Imagine that you are a new mother, and you've just been told that a genetic screening test has revealed that your newborn has a greater-than-average risk of developing Type-I diabetes-the type that is likely to begin in childhood. Would you feel anxious? How would that anxiety affect your behavior?
Through research on the psychological and ethical issues surrounding newborn genetic screening programs, Florida State University (FSU) postdoctoral fellow Stacy Carmichael, PhD, works to answer these questions and others, such as whether you might exaggerate or minimize your baby's risks in the weeks and months after birth.
Research like this, she says, will grow more important in the future as scientists find genetic markers-and treatments-for more and more health conditions.
Indeed, notes Carmichael, scientific technology and know-how is driving the field. "The speed at which technology is developing completely outstrips our understanding of the ethical and psychosocial issues that come with it," she says. Suzanne Bennett Johnson, PhD, Carmichael's adviser and a professor in the department of medical humanities and social sciences at the FSU College of Medicine, adds that since most genetic testing has been done on adults, little is known about the psychological effects of childhood genetic testing.
For now, genetic screening of newborns is mainly done for research purposes, so that doctors can follow children with a particular genetic predisposition over time, Carmichael says. It's important that such research include psychologists, she adds: Researchers need to understand how parents react to the news of their child's genetic predisposition to a disease, because that reaction can affect whether children remain in the study.
And there's a possibility that infant genetic screening for particular genes might someday become routine, Carmichael says, if researchers discover a disease that has both a clearly identified genetic cause and a cure or treatment that needs to take place during childhood.
"There are so many questions testing raises," Carmichael says, "like the impact on family members' psychological state, behavior and risk communication. And, as the children age, it will be important to examine the impact on their own emotional status, self-esteem and health behaviors."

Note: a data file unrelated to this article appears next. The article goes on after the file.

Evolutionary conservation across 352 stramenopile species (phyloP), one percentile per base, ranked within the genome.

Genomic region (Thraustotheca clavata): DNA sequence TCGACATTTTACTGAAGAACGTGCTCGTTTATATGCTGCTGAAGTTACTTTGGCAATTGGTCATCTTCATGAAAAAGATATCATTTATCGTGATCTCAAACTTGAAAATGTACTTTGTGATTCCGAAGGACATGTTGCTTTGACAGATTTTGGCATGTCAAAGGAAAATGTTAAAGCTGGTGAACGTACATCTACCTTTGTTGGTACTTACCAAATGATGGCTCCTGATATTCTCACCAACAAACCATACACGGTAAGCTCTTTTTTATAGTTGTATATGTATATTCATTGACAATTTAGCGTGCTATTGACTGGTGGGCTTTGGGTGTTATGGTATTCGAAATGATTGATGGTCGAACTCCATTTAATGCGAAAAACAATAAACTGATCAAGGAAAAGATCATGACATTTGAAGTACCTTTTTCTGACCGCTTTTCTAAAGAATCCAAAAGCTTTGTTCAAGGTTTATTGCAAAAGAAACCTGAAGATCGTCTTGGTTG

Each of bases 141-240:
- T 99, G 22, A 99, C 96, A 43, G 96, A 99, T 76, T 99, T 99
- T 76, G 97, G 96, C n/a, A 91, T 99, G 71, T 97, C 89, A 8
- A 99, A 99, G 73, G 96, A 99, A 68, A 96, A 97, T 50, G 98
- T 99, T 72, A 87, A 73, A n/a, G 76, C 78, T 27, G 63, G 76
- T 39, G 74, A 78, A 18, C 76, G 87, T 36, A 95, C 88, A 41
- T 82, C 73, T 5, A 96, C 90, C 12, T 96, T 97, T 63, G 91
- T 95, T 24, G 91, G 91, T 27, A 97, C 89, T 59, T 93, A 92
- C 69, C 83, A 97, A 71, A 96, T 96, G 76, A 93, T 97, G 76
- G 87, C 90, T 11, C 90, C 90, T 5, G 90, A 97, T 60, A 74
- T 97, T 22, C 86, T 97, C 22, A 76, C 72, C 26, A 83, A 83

Carmichael's research in graduate school addressed several of these questions. She conducted her dissertation research as part of a National Institutes of Health-sponsored study called Prospective Assessment of Newborns for Diabetes Autoimmunity (PANDA). PANDA researchers have tested more than 4,000 newborns at several University of Florida-affiliated hospitals for specific genes-HLA-DQB1 allelles-that are associated with a higher-than-average risk of developing diabetes. The goal of the study is to follow children with the genes until age 15 to determine what environmental factors influence whether they eventually develop the disease.
Several published studies have come out of Carmichael's graduate-level PANDA research. In one, published in the journal Genetics in Medicine (Vol. 5, No. 2), she and her colleagues found that mothers are more likely to begin to underestimate their child's risk of diabetes as time goes by.
The researchers interviewed 435 mothers whose children were identified as having a moderate (approximately 2%), high (5-10%), or extremely high (20-25%) risk of developing diabetes. They talked to the mothers one month and three months after the mothers learned the screening results.
At the one-month interview, 73% of mothers remembered their child's risk level correctly, while 13% underestimated risk, 3% overestimated risk and 10% could not remember at all. Two months after that, however, only 62% remembered the correct estimate, and 24% underestimated risk. The results, Carmichael says, are consistent with previous studies of genetic testing on adults, which have shown that people tend to minimize risk as a coping mechanism.
In another study, published in the journal Diabetes Care (Vol. 27, No. 2), Carmichael and her colleagues found that most mothers of at-risk infants did not have elevated anxiety levels. However, some groups did-including Hispanic mothers, those with low levels of education and those with the highest-risk children.
For her dissertation, Carmichael investigated whether an intervention-a tailored risk information letter-alleviated mothers' anxiety. She also studied whether the letter improved their ability to accurately recall their child's risk levels and increased their willingness to continue participating in the PANDA study.
She found that mothers who received the letter were better able to recall their child's risk levels one month and three months later and were more likely to continue participating in the PANDA study, but were no more or less anxious than mothers who didn't receive the letter.
Carmichael's graduate-school research has sparked her long-term interest in the field. Right now, she and Johnson are collecting one-year follow-up data on the mothers who participated in their original PANDA studies. They hope to continue working on that project-which has now added several more American and European testing sites and has changed its name to TEDDY, or The Environmental Determinants of Diabetes in the Young-over its 15-year lifespan.
More research, Carmichael says, is crucial: "It's really important that we determine what types of risk notification strategies work best, and what kind of psychological support people need."